The opening honours go to the Polish band The Ossis and to their lead vocalist Janek Samolyk.
Music@PL.PT - To cut it short, who are the Ossis and how did it start?
Janek - The Ossis are Janek Samolyk (Wroclaw's guitarist, vocalist, and what's the most important - songwriter), bassman Przemek Nieciejewski from Gorzow Wielkopolski and drummer Szymon Cybulski.
The idea of the band started on a party, in Gorzow, that Przemek and I went to. There were some guitars in that place, and the two of us started jamming. Suddenly we found out that we had similar musical tastes, and promised each other, that if we studied in the same city, we would have band together. When Przemek started studying in Wroclaw, the group could start its history. We tried playing with some different people, but the only line-up that stayed for longer has been a trio with Szymon on drums.
We tried several names. None of us had a fixed idea, we were only sure that the REAL band should have "The" as the first word just as some of our favourite groups (The Beatles, The Smiths or The Stranglers). The word "ossis" came from an article on German comedy. It's said that the most popular jokes in Germany aren't about Poles anymore, but about Ossis which in German means "eastenders". It's meaning is associated with people who lived in Eastern Germany at the times of communism. I became interested in the ossis vs. wessis problems, and told the guys about it. We felt more at the side of the ossis than that of the wessis, and that's how it stood. Eastern Germans sometimes don't feel really as an important part of their own country and at the times of political transition, it seems a bit similar to the situation of some people in Poland.
The idea of the band getting together is quite interesting. Just imagining two persons meeting at a party, grabbing two guitars and jamming. Then the promise to start a band if they'd study on the same place. You've been likened to the pop, indie-rock, or even punk scene. Your sound reflects, somehow, the blues, indie, pop, and even country music. How would you define your it?
We call our music indie rock and roll. The reasons are: 1. it is definitely independent, 2. classic rock and roll roots are more likely to be found in our music than in other indie bands that occured in Poland in the last years. We never tried to play just in one style. We always wanted to play the best songs we can in the most interesting way we'd find. That's why you can hear in our songs some influences of swing, rockabilly, or just sexpistolish punk (although i don't see blues influences by myself). If indie doesn't mean just Interpol to you, but also The Jam, The Smiths, The La's or Blur, check out our music. I won't promise our songs are as good as theirs, but it's quite possible that you might like our music.
When I heard it for the first time, I liked it pretty much. Specially in concert !!!!!You've joined MySpace just like many bands today. Did you see any advantage? What is the feedback you get from those who get to know your music?
A friend of ours, Mary, had been a very big Myspace fan when it wasn't that popular as it is nowadays. She told us we should make ourselves a profile. It was a great idea, because it's a simple way not only to promote our tunes, but also to meet other bands. Some, I wouldn't probably hear until today, if not because of the internet. We put our songs and videos into it and people write us what they think about them. There's mainly fantastic feedback, which we didn't even expect. It's very motivating, especially in a country like ours, where it's hard to earn anything on playing music. You've got to struggle hard even to be able to rehearse.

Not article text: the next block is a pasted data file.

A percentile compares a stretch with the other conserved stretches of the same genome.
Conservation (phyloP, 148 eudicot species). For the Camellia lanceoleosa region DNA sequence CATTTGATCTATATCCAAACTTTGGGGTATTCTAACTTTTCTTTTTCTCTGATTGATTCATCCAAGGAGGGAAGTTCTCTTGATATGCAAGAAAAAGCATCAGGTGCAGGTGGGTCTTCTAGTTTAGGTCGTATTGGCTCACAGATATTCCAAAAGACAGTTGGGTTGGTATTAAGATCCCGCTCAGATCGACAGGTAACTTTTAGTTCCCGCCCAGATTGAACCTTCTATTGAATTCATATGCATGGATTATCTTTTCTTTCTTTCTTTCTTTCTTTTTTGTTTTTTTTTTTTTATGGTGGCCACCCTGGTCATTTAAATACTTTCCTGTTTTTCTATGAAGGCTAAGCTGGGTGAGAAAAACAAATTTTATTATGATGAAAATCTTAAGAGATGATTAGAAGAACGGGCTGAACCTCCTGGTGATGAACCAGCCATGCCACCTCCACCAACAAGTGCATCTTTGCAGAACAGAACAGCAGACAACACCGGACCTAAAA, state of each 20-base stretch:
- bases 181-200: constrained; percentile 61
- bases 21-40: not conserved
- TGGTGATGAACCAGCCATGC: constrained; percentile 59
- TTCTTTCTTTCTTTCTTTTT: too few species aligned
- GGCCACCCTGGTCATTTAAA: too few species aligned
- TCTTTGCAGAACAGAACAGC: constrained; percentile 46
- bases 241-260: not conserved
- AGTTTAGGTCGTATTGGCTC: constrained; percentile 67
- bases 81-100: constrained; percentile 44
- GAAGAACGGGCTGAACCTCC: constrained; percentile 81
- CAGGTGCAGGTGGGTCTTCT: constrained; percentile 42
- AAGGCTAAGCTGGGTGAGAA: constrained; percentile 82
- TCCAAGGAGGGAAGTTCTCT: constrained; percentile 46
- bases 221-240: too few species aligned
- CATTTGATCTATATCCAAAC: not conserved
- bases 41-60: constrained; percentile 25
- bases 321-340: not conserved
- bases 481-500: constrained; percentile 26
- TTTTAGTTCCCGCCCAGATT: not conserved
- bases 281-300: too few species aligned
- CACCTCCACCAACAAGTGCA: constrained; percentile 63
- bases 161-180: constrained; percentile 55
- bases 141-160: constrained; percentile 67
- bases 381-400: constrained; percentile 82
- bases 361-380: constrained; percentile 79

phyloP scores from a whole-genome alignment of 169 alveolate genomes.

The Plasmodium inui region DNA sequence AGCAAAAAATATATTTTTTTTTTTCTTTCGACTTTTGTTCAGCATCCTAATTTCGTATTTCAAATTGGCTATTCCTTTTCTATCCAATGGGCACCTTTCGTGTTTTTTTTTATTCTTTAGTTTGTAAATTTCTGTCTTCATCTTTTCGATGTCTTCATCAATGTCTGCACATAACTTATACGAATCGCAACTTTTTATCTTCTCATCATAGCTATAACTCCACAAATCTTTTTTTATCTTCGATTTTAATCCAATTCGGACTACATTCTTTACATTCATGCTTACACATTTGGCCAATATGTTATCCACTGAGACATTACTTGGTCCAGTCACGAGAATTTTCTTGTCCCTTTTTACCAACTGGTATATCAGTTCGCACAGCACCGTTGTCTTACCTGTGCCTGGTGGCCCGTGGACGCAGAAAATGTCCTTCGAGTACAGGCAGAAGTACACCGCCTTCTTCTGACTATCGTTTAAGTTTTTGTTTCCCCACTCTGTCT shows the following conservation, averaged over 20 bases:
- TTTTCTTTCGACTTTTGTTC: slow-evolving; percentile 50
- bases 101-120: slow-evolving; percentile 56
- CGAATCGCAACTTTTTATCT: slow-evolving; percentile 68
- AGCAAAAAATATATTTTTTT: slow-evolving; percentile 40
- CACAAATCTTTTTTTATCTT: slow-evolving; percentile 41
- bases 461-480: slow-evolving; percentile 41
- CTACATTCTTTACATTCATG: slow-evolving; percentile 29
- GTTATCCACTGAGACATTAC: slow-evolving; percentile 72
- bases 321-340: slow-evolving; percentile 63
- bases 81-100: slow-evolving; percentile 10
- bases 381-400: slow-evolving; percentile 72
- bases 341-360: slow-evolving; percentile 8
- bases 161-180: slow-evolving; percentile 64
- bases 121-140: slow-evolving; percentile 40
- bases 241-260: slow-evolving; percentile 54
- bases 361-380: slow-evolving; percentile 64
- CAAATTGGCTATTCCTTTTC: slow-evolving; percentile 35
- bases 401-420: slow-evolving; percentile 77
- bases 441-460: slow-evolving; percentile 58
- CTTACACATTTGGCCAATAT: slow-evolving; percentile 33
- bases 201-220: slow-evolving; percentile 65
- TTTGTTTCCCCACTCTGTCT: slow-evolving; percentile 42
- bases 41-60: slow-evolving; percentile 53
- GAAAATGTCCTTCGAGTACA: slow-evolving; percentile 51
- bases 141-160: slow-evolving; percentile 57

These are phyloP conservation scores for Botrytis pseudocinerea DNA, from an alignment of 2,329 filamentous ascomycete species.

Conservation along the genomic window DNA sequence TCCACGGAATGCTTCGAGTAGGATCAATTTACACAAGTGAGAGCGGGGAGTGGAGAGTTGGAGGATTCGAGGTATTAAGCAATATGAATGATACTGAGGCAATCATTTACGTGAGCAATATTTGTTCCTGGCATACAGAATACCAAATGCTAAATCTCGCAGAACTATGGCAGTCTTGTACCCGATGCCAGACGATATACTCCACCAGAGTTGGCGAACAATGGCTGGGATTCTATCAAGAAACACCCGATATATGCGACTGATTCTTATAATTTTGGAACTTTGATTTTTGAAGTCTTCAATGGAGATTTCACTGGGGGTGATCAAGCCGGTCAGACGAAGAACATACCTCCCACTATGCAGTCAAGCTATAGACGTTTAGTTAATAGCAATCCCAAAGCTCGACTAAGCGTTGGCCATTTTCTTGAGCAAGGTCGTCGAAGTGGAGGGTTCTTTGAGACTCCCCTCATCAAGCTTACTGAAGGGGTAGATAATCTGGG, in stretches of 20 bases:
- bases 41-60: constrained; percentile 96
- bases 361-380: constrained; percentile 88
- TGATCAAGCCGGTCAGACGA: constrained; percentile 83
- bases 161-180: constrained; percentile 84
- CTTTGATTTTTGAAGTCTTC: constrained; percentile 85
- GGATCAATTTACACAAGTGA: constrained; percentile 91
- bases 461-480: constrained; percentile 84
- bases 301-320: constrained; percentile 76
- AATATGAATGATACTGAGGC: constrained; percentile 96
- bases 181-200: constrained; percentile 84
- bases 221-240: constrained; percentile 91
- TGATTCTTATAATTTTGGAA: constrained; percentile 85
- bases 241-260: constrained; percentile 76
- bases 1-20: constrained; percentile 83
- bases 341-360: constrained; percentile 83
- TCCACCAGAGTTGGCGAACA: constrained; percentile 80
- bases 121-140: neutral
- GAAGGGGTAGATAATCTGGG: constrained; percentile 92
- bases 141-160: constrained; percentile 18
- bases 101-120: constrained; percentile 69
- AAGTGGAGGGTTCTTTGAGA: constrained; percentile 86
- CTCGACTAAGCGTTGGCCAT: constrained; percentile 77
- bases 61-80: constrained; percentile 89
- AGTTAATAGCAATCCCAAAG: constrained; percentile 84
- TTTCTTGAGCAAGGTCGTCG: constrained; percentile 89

You sing mainly in English. Is there any special reason for it? or it just started that way?
I don't plan which language I'll use to write a lyric to a tune. Writing a lyric mainly starts from one interesting or catchy sentence, and after writing it, the rest of the song can be written around it. I don't know why it happens, but more often these first ideas come to me in English. Maybe it's just easier to rhyme something in that language. Although there are many songs we do in Polish. My favourites are Koniec Roku, Tak Bardzo Nie Chce and Wroclaw, which is about living in my city. I'm quite proud of this one.
And what about the media. Any special interest shown so far? Local media, internet, university radios or local TV channels?
We don't have a proper studio recording yet, so it's hard to promote our music in radios. We have just some live recordings and home demos recorded mainly by myself in my tiny room. Our song Rush Hours was played several times on the internet and indeed university radios. The DJ's there don't resist themselves in playing unsigned bands, which helps a lot. Some local radios played our tunes already and we were quite amazed about how many people actually heard it. We were also guests on a TV programme about culture, which was broadcasted on the National TV. Many mates of ours from other sides of the country (who sometimes didn't even know that I was in a band) called me. That was nice. You can catch our apperance on youtube (you can see it after the interview)
It seems that all your concerts and internet has helped somehow to promote your name nevertheless. What about future plans? Any demo or EP to release? Or are you trying to play live as much as possible, to take your music to the people, and only then, think about releasing your debut album?
We will start recording a demo still this year. Now, we rehearse the songs as many times as possible. I think the tunes we've chosen will prove that we're a good band, one of the best on the Polish indie scene. We'll send it to the media and show it to as many persons as possible.
Will we release an album? I can't answer now, ask me one or two years later. I hope we will anyway.